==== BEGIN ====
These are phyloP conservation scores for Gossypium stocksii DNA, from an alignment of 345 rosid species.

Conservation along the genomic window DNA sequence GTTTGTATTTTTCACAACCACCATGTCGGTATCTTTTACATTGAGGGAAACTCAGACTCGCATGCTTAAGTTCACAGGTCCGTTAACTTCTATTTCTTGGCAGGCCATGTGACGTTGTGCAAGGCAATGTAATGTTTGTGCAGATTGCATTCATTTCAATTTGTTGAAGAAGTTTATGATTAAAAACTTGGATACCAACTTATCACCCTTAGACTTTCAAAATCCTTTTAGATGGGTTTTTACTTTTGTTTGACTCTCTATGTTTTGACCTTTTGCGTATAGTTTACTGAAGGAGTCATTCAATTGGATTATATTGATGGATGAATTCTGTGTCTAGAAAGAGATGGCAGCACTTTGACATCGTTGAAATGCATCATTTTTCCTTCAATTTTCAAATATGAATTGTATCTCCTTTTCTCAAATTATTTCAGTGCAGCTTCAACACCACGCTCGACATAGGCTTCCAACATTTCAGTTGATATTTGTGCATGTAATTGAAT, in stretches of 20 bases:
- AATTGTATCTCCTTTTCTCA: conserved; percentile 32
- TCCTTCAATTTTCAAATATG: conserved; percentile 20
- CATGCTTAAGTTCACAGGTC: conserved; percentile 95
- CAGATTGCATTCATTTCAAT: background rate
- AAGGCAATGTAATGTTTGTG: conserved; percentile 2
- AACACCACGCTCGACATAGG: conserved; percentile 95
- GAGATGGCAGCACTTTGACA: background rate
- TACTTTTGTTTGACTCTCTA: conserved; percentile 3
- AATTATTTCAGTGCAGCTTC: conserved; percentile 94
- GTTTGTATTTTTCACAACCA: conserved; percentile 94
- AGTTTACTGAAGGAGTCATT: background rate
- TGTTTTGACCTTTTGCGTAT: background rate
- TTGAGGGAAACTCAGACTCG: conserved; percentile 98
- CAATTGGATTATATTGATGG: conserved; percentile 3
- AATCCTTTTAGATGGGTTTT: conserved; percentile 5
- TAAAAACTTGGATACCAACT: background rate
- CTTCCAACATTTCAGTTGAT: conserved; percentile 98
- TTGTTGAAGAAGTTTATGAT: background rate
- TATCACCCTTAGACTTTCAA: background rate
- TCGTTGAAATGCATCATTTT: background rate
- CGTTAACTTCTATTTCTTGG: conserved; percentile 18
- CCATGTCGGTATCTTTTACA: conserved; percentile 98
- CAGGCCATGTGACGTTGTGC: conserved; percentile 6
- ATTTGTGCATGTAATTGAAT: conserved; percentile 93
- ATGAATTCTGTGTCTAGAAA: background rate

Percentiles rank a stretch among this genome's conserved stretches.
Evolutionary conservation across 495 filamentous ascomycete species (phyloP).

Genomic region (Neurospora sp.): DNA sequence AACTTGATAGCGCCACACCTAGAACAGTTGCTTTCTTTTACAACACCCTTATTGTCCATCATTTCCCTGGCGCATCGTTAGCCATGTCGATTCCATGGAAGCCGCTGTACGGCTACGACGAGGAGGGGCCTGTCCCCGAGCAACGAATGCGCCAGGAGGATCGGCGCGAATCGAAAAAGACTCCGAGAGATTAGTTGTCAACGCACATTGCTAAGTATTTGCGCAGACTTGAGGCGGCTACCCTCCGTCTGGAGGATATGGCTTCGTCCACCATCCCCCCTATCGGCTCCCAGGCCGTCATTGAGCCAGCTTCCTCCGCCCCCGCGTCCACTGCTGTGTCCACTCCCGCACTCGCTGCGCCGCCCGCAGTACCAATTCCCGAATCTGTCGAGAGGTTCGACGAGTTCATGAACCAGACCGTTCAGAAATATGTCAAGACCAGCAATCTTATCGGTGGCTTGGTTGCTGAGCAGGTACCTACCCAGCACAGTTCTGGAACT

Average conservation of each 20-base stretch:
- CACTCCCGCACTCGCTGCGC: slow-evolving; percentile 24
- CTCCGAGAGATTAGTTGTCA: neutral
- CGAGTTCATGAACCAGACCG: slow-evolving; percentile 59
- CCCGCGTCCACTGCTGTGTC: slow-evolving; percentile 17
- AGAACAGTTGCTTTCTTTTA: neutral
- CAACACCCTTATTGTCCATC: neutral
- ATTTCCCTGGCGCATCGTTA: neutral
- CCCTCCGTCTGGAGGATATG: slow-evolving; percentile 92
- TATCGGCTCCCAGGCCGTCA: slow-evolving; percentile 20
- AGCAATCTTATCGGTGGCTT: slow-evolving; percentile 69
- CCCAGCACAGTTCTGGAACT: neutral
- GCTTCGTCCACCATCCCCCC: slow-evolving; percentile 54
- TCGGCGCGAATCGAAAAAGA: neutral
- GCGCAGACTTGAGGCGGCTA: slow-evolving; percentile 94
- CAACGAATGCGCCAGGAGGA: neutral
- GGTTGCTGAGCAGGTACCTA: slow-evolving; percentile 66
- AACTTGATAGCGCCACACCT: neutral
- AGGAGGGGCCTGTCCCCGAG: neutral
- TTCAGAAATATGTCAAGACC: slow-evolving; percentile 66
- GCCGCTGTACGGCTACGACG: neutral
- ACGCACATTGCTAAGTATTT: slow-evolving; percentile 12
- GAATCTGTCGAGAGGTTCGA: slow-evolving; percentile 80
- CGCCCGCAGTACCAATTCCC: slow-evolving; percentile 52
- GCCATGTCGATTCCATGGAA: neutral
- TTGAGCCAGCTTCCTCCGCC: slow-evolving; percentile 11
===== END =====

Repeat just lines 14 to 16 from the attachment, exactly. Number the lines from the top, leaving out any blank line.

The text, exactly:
- TGTTTTGACCTTTTGCGTAT: background rate
- TTGAGGGAAACTCAGACTCG: conserved; percentile 98
- CAATTGGATTATATTGATGG: conserved; percentile 3